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Minggu, 14 Oktober 2012


Total Physical Response (TPR) is a language teaching method built around the coordination of speech and action; it attempts to teach language through physical (motor) activity. It is developed by James Asher.
Total Physical Response is linked to the “trace theory” of memory in psychology (Katona 1940), which holds that the more often or the more intensively a memory connection is traced, the stronger the memory association will be and the more likely it will be recalled.
Retracing can be done verbally (e.g., by rote repetition) and/or in association with motor activity. Combined tracing activities, such as verbal rehearsal accompanied by motor activity, hence increase the probability of successful recall. In a developmental sense, Asher sees successful adult second language learning as a parallel process to child first language acquisition. He claims that speech directed to young children consists primarily of commands, which children respond to physically before they begin to produce verbal responses.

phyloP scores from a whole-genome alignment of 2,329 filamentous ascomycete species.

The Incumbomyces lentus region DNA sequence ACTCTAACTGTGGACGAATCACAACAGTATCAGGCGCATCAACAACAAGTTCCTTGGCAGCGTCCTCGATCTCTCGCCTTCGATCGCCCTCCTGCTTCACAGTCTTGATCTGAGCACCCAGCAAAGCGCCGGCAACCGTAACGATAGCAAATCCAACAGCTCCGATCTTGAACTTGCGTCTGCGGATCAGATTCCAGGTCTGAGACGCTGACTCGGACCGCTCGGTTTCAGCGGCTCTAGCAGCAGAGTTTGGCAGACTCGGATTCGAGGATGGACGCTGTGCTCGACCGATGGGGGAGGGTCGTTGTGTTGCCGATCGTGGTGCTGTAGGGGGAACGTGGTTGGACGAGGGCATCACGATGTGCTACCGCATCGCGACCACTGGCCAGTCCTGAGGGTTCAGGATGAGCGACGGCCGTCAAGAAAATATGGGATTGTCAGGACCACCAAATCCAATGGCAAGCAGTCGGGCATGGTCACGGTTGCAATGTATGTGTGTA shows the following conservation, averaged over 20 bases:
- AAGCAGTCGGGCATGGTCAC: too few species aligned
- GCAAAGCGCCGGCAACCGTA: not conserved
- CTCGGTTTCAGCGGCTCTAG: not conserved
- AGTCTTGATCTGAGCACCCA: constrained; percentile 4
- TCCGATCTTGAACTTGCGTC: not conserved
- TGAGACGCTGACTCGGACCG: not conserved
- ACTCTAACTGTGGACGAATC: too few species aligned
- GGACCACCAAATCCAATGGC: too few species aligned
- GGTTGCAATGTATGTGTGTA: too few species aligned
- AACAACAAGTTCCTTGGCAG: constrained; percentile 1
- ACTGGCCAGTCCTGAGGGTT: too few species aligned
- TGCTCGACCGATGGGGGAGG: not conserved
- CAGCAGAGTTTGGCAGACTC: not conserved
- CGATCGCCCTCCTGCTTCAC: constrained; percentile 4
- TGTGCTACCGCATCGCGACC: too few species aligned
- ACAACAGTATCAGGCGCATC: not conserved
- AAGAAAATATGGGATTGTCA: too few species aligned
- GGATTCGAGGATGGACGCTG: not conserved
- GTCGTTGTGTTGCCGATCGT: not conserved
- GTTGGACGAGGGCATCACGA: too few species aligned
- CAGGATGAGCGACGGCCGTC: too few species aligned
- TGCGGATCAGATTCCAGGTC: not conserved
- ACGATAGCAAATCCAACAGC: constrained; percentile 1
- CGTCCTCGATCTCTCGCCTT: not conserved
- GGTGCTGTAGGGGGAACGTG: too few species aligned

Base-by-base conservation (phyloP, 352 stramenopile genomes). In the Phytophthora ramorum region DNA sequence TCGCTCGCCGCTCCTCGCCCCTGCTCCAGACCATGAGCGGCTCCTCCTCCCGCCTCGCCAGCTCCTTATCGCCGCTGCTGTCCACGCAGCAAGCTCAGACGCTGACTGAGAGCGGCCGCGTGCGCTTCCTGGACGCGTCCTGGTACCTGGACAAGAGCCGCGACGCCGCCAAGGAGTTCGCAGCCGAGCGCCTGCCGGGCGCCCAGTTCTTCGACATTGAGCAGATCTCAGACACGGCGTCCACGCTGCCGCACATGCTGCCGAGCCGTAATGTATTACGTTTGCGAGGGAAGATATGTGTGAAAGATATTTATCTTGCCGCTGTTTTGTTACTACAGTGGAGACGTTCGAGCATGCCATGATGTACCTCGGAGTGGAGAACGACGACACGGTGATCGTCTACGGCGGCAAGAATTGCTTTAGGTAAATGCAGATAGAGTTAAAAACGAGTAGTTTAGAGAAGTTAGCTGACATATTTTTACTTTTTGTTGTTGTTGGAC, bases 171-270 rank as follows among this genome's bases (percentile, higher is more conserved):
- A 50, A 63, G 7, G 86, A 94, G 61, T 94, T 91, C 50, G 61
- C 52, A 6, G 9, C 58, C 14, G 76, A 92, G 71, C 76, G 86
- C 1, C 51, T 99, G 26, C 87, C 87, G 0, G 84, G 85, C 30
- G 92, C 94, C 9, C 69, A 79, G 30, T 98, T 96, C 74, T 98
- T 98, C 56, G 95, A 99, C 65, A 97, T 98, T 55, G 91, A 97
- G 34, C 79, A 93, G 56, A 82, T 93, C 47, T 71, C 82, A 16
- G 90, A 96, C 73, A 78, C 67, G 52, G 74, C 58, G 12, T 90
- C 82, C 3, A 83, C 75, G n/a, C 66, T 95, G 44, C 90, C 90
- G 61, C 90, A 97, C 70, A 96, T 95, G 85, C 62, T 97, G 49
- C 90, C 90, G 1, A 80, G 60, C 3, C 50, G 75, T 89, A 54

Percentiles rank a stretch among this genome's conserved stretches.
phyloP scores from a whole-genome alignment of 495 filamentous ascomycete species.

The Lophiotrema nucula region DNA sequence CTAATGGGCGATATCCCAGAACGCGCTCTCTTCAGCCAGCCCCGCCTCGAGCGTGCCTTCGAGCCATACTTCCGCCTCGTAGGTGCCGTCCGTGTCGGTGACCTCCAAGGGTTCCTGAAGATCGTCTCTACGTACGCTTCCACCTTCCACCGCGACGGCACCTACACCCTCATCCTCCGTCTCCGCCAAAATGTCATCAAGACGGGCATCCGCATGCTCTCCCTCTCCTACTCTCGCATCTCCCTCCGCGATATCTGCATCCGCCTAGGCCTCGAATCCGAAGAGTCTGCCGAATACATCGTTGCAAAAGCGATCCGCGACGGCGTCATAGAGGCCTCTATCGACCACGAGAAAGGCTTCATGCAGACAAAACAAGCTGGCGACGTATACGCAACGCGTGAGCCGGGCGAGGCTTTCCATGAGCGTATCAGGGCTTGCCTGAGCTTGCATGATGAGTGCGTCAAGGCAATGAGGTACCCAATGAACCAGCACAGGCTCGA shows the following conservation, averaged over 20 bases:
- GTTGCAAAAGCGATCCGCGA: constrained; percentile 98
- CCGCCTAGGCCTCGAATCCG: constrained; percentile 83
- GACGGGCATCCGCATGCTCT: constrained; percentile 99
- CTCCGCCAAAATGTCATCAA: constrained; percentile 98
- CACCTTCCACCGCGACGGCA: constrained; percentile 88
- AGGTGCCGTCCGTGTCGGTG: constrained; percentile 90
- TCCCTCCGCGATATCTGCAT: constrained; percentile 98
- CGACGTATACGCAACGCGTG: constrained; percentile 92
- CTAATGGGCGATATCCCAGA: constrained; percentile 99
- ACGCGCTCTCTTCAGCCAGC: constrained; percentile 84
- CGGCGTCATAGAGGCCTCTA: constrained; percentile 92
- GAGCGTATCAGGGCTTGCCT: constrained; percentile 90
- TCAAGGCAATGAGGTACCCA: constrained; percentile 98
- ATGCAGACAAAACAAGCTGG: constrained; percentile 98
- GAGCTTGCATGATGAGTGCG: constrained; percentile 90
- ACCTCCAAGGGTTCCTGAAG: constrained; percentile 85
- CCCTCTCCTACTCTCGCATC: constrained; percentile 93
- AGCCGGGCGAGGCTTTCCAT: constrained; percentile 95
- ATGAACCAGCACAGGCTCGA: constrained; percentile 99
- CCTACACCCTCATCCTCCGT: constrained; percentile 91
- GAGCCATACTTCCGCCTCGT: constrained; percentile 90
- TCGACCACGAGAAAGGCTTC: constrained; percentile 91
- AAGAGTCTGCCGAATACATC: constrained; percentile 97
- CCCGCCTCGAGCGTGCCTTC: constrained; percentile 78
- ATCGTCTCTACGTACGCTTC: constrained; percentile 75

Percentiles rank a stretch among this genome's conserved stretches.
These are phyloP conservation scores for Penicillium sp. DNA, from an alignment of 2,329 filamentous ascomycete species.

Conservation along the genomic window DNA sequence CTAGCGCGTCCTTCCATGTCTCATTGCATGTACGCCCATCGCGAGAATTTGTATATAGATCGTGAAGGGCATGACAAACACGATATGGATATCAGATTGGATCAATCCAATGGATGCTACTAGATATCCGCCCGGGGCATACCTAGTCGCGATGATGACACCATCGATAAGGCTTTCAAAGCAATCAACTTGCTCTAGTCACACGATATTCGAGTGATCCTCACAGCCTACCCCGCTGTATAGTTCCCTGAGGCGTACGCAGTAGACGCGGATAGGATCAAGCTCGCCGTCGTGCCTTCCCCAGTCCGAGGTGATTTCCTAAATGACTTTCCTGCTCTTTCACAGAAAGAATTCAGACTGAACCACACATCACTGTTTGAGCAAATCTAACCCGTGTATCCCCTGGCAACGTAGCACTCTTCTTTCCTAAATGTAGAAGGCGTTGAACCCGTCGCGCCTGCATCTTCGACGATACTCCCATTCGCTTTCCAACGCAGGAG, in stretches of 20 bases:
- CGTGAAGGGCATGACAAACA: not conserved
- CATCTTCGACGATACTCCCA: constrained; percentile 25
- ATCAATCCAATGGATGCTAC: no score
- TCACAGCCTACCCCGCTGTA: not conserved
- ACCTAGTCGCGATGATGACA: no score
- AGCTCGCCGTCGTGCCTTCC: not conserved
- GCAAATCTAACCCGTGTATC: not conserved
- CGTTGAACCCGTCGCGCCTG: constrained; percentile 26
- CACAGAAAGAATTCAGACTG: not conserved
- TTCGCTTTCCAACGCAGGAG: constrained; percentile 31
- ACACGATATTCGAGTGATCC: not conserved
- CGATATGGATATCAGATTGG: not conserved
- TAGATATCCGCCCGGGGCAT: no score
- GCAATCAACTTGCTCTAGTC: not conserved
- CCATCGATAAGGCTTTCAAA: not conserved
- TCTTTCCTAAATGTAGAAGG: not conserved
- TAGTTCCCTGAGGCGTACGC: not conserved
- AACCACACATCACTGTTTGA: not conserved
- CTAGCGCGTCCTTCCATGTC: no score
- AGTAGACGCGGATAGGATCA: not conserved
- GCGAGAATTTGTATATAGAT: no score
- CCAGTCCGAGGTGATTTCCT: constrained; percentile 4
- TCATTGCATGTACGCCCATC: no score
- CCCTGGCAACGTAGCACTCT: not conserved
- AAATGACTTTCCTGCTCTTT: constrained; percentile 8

Sv – R type Learning
“SV” refers to a verbal stimulus – a syllable, a word, a phrase, and so on. “R” refers to the physical movements the child makes in response to the verbal stimulus (or sv). The movement may involve touching, grasping, or otherwise manipulating some objects.
E.g., Mother may tell Adit (age 1) to get the ball. “Ball” is the “sv” and Adit’s action is the response.
Second language teaching and learning should reflect the naturalistic processes.
Asher sees three processes:
  1. Children develop listening competence before they develop the ability to speak.
  2. Children’s ability in listening comprehension is acquired because children are required to respond physically to spoken language in the form of parental commands.
  3. Once a foundation in listening comprehension has been established, speech evolves naturally and effortlessly out of it.
Comprehension Approach
Winitz’ (1981) belief that:
  1. Comprehension abilities precede productive skills in learning a language.
  2. The teaching of speaking should be delayed until comprehension skills are established.
  3. Skills acquired through listening transfer to other skills.
  4. Teaching should emphasize meaning rather than form, and
  5. Teaching should minimize learner stress.
Types of teaching and learning activities
Imperative are the major classroom activity in Total Physical Response. They are typically used to elicit physical actions and activity on the part of the learners.

New commands.                   These verbs are introduced.
Wash                                    your hand,your face
Looking for                             a comb

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